Also Read: Can 'Life of the Party' and 'Breaking In' Carve Out Box Office Success During 'Avengers' Reign?
This would seem to be a suitably layered, conflict-ready dynamic for a mother and daughter, but it’s hardly explored as such, nor is any sense of what real college life is like; Deanna is presented as a responsible tornado of aw-shucks positivity instantly accepted by all the youngsters, save a pair of snarling mean girls (Debby Ryan, Yani Simone) whose status as foils for comeuppance is woefully transparent, and better suited to disposable high-school sitcoms than a movie supposedly about higher education.
The ins and outs of learning isn’t this movie’s focus, however: social flowering is, so we get the requisite makeover, the alcohol-fueled losing of inhibitions, the sorority initiation (McCarthy’s response to getting paddled is her funniest bit), and even a hook-up with a handsome frat boy (Luke Benward) that turns into a steady fling. The fast friendships and acceptance have the strange effect of neutering a late attempt to wring comedic tension out of Deanna’s ex quickly getting re-hitched to his snarling, well-heeled squeeze (Julie Bowen).
Also Read: Melissa McCarthy's 'The Happytime Murders': Gritty, Gross, Hilarious First Look
Then again, much of “Life of the Party,” as cobbled-together by screenwriters Falcone and McCarthy, is a series of scenes intended to breed studio-comedy familiarity rather than honest character development: there’s the ’80s-themed dance party, the scarfed-down chocolate discovered (oops!) to contain marijuana, a classic McCarthy physical meltdown nervously delivering an oral midterm, and a money-raising final Greek blowout with a surprise-not-surprise appearance by a major recording star, message-y anthem at the ready.
Sure, comedy pros like Rudolph, Walsh, Bowen and Jacobs do their best to grab yuks in McCarthy’s towering shadow. But “Life of the Party,” and Falcone’s barely-there, beat-erratic direction, already makes it seem as if we’re in a greatest-hits stage of McCarthy’s career, when the reality is that a more comically nuanced, thoughtfully-structured, detail-rich movie about a middle-aged mom turning a gut-punch into a new lease on life could have been a killer showcase for McCarthy the soulfully hilarious actor.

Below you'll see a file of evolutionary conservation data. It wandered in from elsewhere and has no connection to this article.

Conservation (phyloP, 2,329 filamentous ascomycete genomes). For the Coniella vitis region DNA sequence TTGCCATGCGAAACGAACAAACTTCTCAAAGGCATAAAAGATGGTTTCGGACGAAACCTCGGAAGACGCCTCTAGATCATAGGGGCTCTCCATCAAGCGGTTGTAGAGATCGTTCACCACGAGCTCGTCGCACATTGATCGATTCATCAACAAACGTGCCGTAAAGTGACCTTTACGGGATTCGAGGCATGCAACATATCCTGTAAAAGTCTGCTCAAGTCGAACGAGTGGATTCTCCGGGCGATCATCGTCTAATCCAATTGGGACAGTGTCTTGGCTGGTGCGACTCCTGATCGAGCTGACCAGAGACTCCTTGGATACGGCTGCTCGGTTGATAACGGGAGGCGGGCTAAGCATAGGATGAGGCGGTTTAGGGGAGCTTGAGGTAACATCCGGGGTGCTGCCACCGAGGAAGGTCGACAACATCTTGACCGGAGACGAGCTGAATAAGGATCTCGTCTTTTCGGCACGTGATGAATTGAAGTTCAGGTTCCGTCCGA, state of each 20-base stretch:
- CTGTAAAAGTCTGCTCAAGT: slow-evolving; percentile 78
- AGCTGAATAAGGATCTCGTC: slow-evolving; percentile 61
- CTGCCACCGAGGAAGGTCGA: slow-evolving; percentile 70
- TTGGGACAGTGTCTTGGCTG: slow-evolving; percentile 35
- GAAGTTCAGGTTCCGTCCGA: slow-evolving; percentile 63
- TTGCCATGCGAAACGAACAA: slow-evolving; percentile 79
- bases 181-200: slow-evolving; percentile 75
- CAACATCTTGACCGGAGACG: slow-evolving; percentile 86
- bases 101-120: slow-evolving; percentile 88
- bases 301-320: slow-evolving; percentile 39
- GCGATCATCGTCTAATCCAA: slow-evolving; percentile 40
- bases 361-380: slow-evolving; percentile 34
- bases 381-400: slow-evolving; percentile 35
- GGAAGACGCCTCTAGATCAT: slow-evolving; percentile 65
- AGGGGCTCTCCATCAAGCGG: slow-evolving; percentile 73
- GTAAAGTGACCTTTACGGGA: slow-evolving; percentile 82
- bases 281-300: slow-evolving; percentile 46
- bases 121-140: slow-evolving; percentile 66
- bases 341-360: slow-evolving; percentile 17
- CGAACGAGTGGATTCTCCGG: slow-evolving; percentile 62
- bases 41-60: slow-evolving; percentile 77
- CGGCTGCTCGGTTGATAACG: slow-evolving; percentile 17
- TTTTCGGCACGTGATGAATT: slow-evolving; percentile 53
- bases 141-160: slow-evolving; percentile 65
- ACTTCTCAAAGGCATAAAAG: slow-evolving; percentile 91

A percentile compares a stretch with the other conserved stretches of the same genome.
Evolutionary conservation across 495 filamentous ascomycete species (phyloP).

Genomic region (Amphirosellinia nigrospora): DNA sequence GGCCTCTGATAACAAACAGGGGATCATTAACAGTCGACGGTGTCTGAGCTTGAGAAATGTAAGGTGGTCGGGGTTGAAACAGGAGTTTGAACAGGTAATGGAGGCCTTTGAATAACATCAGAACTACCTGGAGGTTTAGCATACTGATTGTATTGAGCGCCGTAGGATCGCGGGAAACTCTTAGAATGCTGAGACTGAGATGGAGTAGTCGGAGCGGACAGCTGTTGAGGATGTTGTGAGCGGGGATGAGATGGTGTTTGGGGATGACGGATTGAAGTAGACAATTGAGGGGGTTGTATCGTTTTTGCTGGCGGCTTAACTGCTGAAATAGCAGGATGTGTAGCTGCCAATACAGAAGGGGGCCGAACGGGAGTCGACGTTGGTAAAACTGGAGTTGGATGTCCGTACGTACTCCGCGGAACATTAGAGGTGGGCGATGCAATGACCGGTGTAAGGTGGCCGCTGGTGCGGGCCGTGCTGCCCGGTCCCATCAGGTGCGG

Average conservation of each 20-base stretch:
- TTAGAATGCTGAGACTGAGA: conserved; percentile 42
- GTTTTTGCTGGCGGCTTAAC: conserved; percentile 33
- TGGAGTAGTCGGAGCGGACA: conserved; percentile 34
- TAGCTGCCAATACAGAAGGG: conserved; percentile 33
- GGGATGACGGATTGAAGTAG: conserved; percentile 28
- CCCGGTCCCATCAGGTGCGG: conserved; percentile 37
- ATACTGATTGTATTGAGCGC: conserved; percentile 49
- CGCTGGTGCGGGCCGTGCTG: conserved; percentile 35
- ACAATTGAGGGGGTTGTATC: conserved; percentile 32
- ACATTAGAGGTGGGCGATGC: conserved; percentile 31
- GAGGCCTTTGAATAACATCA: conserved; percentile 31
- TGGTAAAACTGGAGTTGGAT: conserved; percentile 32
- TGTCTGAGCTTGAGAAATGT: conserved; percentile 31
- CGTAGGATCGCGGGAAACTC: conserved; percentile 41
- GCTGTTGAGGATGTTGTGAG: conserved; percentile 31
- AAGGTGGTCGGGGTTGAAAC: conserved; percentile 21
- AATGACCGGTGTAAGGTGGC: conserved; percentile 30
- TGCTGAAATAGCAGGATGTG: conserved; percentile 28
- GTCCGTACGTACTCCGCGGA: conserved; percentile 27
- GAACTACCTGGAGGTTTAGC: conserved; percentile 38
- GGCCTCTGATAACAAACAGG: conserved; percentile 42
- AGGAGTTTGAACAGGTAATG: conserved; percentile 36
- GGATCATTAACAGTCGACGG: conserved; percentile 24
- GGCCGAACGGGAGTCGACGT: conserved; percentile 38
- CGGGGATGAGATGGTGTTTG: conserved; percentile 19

Remember how she made every moment in “Bridesmaids” into a wild and richly dimensional portrait of proud outsider-dom? But also how she turned “Spy” into an unexpectedly shaded story of my-time-is-now, leading-lady heroism? McCarthy is the life of any party she stars in, but something’s wrong when she’s working overtime, with the seams showing, to hide how little else there is to enjoy.
Read original story ‘Life of the Party’ Film Review: Melissa McCarthy Goes to College, But This Class Is Easily Dismissed At TheWrap
For anyone who's ever seen Bridesmaids, it shouldn't come as a surprise that Melissa McCarthy and Ben Falcone don't just make an adorable couple; they also make an incredible comedy team. No matter what strange situations their characters get into - like shamelessly seducing each other on an airplane, for instance - the couple's chemistry always shines through on screen. Of course, it's something else entirely when you witness it firsthand.
In fact, when I visited the set of their upcoming film, Life of the Party, it was one of the first things I noticed. As McCarthy filmed an intense breakup scene with Veep's Matt Walsh, who plays her soon-to-be ex-husband, her real-life husband was there to lighten the mood after every take. Only, Falcone wasn't merely her on-set cheerleader - in addition to championing his wife's career on a personal level, he also directed Life of the Party.
Disney and Marvel’s powerhouse will easily top the North American box office for the third weekend in a row, eyeing a range from $50 million to $60 million. As of Tuesday, “Infinity War” has made $472 million domestically and $754.9 million internationally. The film has earned $1.2 billion globally to date, becoming the 14th biggest worldwide release of all time. That’s not including the massive boost “Infinity War” will see this weekend when it bows in China.
Though studios are still cautious to open new films in “Infinity War’s” hulking path, two titles look to launch with double digits.
The first is Melissa McCarthy’s “Life of the Party,” which is raging toward a debut between $18 million and $21 million from 3,600 locations. McCarthy plays a mother who joins her daughter (Molly Gordon) in college after getting divorced. Ben Falcone directed the New Line and Warner Bros. comedy,
We’ve got good news for you, though, because this week is not one of those weeks. All-new episodes of “The Late Show with Stephen Colbert” are airing all five nights from May 7 to May 11.
Below you’ll find all the details about Colbert’s lineup of guests for the week.
Also Read: Colbert: Trump Doesn't Celebrate Cinco de Mayo Anymore Because of the Mueller Investigation (Video)
Monday, May 7 — guests are Jim Parsons from “The Big Bang Theory” and Reddit co-founder Alexis Ohanian, with a musical performance by Lake Street Dive.